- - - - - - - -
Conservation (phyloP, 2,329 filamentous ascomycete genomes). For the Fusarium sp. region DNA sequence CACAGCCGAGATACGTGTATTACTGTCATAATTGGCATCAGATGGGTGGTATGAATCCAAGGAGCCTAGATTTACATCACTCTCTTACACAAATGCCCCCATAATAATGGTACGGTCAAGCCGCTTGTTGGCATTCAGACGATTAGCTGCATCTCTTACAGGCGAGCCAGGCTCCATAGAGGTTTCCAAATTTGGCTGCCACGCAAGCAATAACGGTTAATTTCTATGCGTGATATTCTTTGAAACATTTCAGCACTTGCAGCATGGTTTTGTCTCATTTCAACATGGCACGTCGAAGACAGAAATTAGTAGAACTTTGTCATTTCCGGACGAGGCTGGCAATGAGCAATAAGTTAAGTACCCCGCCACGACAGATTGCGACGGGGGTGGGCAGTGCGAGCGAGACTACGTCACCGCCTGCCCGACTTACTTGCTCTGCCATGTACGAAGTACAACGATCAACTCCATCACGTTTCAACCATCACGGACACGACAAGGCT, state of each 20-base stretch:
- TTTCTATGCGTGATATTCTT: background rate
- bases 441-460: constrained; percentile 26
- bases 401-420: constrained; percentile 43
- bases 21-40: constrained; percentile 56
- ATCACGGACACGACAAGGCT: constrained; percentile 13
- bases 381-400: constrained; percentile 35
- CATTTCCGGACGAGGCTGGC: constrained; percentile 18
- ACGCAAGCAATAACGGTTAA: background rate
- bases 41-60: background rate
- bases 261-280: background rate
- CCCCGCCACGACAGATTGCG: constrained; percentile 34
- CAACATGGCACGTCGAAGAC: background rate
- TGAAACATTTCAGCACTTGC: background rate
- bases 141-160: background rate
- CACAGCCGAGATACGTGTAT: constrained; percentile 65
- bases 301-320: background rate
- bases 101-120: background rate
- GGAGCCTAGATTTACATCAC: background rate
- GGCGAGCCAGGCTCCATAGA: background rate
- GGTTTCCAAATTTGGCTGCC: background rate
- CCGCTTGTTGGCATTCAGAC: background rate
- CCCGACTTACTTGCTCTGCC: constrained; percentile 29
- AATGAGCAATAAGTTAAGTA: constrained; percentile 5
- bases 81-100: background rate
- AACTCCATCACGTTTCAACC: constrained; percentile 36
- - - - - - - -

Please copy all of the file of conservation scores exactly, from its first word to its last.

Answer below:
Conservation (phyloP, 2,329 filamentous ascomycete genomes). For the Fusarium sp. region DNA sequence CACAGCCGAGATACGTGTATTACTGTCATAATTGGCATCAGATGGGTGGTATGAATCCAAGGAGCCTAGATTTACATCACTCTCTTACACAAATGCCCCCATAATAATGGTACGGTCAAGCCGCTTGTTGGCATTCAGACGATTAGCTGCATCTCTTACAGGCGAGCCAGGCTCCATAGAGGTTTCCAAATTTGGCTGCCACGCAAGCAATAACGGTTAATTTCTATGCGTGATATTCTTTGAAACATTTCAGCACTTGCAGCATGGTTTTGTCTCATTTCAACATGGCACGTCGAAGACAGAAATTAGTAGAACTTTGTCATTTCCGGACGAGGCTGGCAATGAGCAATAAGTTAAGTACCCCGCCACGACAGATTGCGACGGGGGTGGGCAGTGCGAGCGAGACTACGTCACCGCCTGCCCGACTTACTTGCTCTGCCATGTACGAAGTACAACGATCAACTCCATCACGTTTCAACCATCACGGACACGACAAGGCT, state of each 20-base stretch:
- TTTCTATGCGTGATATTCTT: background rate
- bases 441-460: constrained; percentile 26
- bases 401-420: constrained; percentile 43
- bases 21-40: constrained; percentile 56
- ATCACGGACACGACAAGGCT: constrained; percentile 13
- bases 381-400: constrained; percentile 35
- CATTTCCGGACGAGGCTGGC: constrained; percentile 18
- ACGCAAGCAATAACGGTTAA: background rate
- bases 41-60: background rate
- bases 261-280: background rate
- CCCCGCCACGACAGATTGCG: constrained; percentile 34
- CAACATGGCACGTCGAAGAC: background rate
- TGAAACATTTCAGCACTTGC: background rate
- bases 141-160: background rate
- CACAGCCGAGATACGTGTAT: constrained; percentile 65
- bases 301-320: background rate
- bases 101-120: background rate
- GGAGCCTAGATTTACATCAC: background rate
- GGCGAGCCAGGCTCCATAGA: background rate
- GGTTTCCAAATTTGGCTGCC: background rate
- CCGCTTGTTGGCATTCAGAC: background rate
- CCCGACTTACTTGCTCTGCC: constrained; percentile 29
- AATGAGCAATAAGTTAAGTA: constrained; percentile 5
- bases 81-100: background rate
- AACTCCATCACGTTTCAACC: constrained; percentile 36